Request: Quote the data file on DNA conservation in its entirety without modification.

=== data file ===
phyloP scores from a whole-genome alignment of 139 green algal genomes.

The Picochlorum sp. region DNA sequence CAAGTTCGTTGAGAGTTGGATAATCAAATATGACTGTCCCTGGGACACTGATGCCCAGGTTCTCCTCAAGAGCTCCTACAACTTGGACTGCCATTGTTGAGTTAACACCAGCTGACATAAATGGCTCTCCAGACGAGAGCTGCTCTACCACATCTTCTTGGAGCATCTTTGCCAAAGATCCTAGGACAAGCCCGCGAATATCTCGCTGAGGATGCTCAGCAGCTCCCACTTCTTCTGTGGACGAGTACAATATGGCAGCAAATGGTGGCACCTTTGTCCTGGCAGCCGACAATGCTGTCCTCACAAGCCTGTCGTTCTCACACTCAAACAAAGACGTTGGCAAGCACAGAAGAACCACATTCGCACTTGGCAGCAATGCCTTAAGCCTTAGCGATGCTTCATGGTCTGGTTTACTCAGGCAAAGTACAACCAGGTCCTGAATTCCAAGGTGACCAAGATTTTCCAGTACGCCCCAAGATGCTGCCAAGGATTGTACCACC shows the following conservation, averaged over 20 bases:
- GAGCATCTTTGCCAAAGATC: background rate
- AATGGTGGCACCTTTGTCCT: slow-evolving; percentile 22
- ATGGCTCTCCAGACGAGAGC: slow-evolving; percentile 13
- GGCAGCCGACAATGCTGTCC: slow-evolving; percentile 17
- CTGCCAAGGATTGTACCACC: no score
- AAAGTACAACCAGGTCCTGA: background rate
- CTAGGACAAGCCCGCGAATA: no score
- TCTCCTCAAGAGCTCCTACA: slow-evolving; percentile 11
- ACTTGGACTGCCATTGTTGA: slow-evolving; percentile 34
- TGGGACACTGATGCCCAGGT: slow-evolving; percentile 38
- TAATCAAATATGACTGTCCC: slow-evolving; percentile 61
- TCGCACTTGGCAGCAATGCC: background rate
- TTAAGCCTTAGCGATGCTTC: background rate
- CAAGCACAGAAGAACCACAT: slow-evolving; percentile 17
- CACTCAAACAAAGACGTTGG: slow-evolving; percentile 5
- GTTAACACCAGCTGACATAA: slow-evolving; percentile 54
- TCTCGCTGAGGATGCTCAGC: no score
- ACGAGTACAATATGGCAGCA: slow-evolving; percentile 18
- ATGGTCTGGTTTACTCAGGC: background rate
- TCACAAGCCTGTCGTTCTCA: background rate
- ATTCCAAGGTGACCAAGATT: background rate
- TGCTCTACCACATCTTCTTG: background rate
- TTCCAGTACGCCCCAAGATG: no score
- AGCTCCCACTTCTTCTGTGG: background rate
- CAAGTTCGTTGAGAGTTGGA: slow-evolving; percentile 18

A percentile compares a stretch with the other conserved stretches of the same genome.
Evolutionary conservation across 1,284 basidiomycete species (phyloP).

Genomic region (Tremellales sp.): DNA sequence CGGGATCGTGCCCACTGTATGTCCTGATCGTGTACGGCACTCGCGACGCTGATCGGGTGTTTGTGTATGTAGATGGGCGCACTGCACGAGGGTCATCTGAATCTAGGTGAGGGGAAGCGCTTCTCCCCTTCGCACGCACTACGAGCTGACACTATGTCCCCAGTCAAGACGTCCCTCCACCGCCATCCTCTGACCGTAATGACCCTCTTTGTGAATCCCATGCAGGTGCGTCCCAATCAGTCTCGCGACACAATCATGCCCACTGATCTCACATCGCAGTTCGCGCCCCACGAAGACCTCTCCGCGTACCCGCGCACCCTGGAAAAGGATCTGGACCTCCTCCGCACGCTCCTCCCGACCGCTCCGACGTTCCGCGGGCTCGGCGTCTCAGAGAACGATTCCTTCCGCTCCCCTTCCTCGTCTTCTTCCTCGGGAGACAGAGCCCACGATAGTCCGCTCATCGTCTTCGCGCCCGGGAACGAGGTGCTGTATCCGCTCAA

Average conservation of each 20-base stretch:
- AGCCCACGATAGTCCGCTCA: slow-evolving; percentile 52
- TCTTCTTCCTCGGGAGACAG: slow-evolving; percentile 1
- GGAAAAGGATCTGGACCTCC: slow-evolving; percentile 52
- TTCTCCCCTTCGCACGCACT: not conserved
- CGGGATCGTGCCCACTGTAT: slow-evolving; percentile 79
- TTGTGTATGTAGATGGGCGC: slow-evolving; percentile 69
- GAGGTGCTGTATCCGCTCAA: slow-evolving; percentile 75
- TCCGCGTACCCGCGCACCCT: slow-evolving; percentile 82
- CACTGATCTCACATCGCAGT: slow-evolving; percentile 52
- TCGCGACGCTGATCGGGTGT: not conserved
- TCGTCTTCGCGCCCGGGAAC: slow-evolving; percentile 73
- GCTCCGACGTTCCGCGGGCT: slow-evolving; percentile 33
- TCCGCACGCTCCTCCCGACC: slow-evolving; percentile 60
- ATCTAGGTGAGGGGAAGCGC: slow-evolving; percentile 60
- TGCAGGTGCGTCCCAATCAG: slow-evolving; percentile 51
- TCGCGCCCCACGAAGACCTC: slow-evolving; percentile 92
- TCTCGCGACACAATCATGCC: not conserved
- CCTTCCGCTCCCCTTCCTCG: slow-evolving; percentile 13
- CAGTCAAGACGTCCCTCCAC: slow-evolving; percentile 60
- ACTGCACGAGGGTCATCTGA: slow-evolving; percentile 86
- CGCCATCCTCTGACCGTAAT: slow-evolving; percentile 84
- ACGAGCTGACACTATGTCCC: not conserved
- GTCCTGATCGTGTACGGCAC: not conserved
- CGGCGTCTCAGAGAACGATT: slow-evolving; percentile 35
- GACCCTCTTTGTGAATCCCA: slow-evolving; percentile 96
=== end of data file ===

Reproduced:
phyloP scores from a whole-genome alignment of 139 green algal genomes.

The Picochlorum sp. region DNA sequence CAAGTTCGTTGAGAGTTGGATAATCAAATATGACTGTCCCTGGGACACTGATGCCCAGGTTCTCCTCAAGAGCTCCTACAACTTGGACTGCCATTGTTGAGTTAACACCAGCTGACATAAATGGCTCTCCAGACGAGAGCTGCTCTACCACATCTTCTTGGAGCATCTTTGCCAAAGATCCTAGGACAAGCCCGCGAATATCTCGCTGAGGATGCTCAGCAGCTCCCACTTCTTCTGTGGACGAGTACAATATGGCAGCAAATGGTGGCACCTTTGTCCTGGCAGCCGACAATGCTGTCCTCACAAGCCTGTCGTTCTCACACTCAAACAAAGACGTTGGCAAGCACAGAAGAACCACATTCGCACTTGGCAGCAATGCCTTAAGCCTTAGCGATGCTTCATGGTCTGGTTTACTCAGGCAAAGTACAACCAGGTCCTGAATTCCAAGGTGACCAAGATTTTCCAGTACGCCCCAAGATGCTGCCAAGGATTGTACCACC shows the following conservation, averaged over 20 bases:
- GAGCATCTTTGCCAAAGATC: background rate
- AATGGTGGCACCTTTGTCCT: slow-evolving; percentile 22
- ATGGCTCTCCAGACGAGAGC: slow-evolving; percentile 13
- GGCAGCCGACAATGCTGTCC: slow-evolving; percentile 17
- CTGCCAAGGATTGTACCACC: no score
- AAAGTACAACCAGGTCCTGA: background rate
- CTAGGACAAGCCCGCGAATA: no score
- TCTCCTCAAGAGCTCCTACA: slow-evolving; percentile 11
- ACTTGGACTGCCATTGTTGA: slow-evolving; percentile 34
- TGGGACACTGATGCCCAGGT: slow-evolving; percentile 38
- TAATCAAATATGACTGTCCC: slow-evolving; percentile 61
- TCGCACTTGGCAGCAATGCC: background rate
- TTAAGCCTTAGCGATGCTTC: background rate
- CAAGCACAGAAGAACCACAT: slow-evolving; percentile 17
- CACTCAAACAAAGACGTTGG: slow-evolving; percentile 5
- GTTAACACCAGCTGACATAA: slow-evolving; percentile 54
- TCTCGCTGAGGATGCTCAGC: no score
- ACGAGTACAATATGGCAGCA: slow-evolving; percentile 18
- ATGGTCTGGTTTACTCAGGC: background rate
- TCACAAGCCTGTCGTTCTCA: background rate
- ATTCCAAGGTGACCAAGATT: background rate
- TGCTCTACCACATCTTCTTG: background rate
- TTCCAGTACGCCCCAAGATG: no score
- AGCTCCCACTTCTTCTGTGG: background rate
- CAAGTTCGTTGAGAGTTGGA: slow-evolving; percentile 18

A percentile compares a stretch with the other conserved stretches of the same genome.
Evolutionary conservation across 1,284 basidiomycete species (phyloP).

Genomic region (Tremellales sp.): DNA sequence CGGGATCGTGCCCACTGTATGTCCTGATCGTGTACGGCACTCGCGACGCTGATCGGGTGTTTGTGTATGTAGATGGGCGCACTGCACGAGGGTCATCTGAATCTAGGTGAGGGGAAGCGCTTCTCCCCTTCGCACGCACTACGAGCTGACACTATGTCCCCAGTCAAGACGTCCCTCCACCGCCATCCTCTGACCGTAATGACCCTCTTTGTGAATCCCATGCAGGTGCGTCCCAATCAGTCTCGCGACACAATCATGCCCACTGATCTCACATCGCAGTTCGCGCCCCACGAAGACCTCTCCGCGTACCCGCGCACCCTGGAAAAGGATCTGGACCTCCTCCGCACGCTCCTCCCGACCGCTCCGACGTTCCGCGGGCTCGGCGTCTCAGAGAACGATTCCTTCCGCTCCCCTTCCTCGTCTTCTTCCTCGGGAGACAGAGCCCACGATAGTCCGCTCATCGTCTTCGCGCCCGGGAACGAGGTGCTGTATCCGCTCAA

Average conservation of each 20-base stretch:
- AGCCCACGATAGTCCGCTCA: slow-evolving; percentile 52
- TCTTCTTCCTCGGGAGACAG: slow-evolving; percentile 1
- GGAAAAGGATCTGGACCTCC: slow-evolving; percentile 52
- TTCTCCCCTTCGCACGCACT: not conserved
- CGGGATCGTGCCCACTGTAT: slow-evolving; percentile 79
- TTGTGTATGTAGATGGGCGC: slow-evolving; percentile 69
- GAGGTGCTGTATCCGCTCAA: slow-evolving; percentile 75
- TCCGCGTACCCGCGCACCCT: slow-evolving; percentile 82
- CACTGATCTCACATCGCAGT: slow-evolving; percentile 52
- TCGCGACGCTGATCGGGTGT: not conserved
- TCGTCTTCGCGCCCGGGAAC: slow-evolving; percentile 73
- GCTCCGACGTTCCGCGGGCT: slow-evolving; percentile 33
- TCCGCACGCTCCTCCCGACC: slow-evolving; percentile 60
- ATCTAGGTGAGGGGAAGCGC: slow-evolving; percentile 60
- TGCAGGTGCGTCCCAATCAG: slow-evolving; percentile 51
- TCGCGCCCCACGAAGACCTC: slow-evolving; percentile 92
- TCTCGCGACACAATCATGCC: not conserved
- CCTTCCGCTCCCCTTCCTCG: slow-evolving; percentile 13
- CAGTCAAGACGTCCCTCCAC: slow-evolving; percentile 60
- ACTGCACGAGGGTCATCTGA: slow-evolving; percentile 86
- CGCCATCCTCTGACCGTAAT: slow-evolving; percentile 84
- ACGAGCTGACACTATGTCCC: not conserved
- GTCCTGATCGTGTACGGCAC: not conserved
- CGGCGTCTCAGAGAACGATT: slow-evolving; percentile 35
- GACCCTCTTTGTGAATCCCA: slow-evolving; percentile 96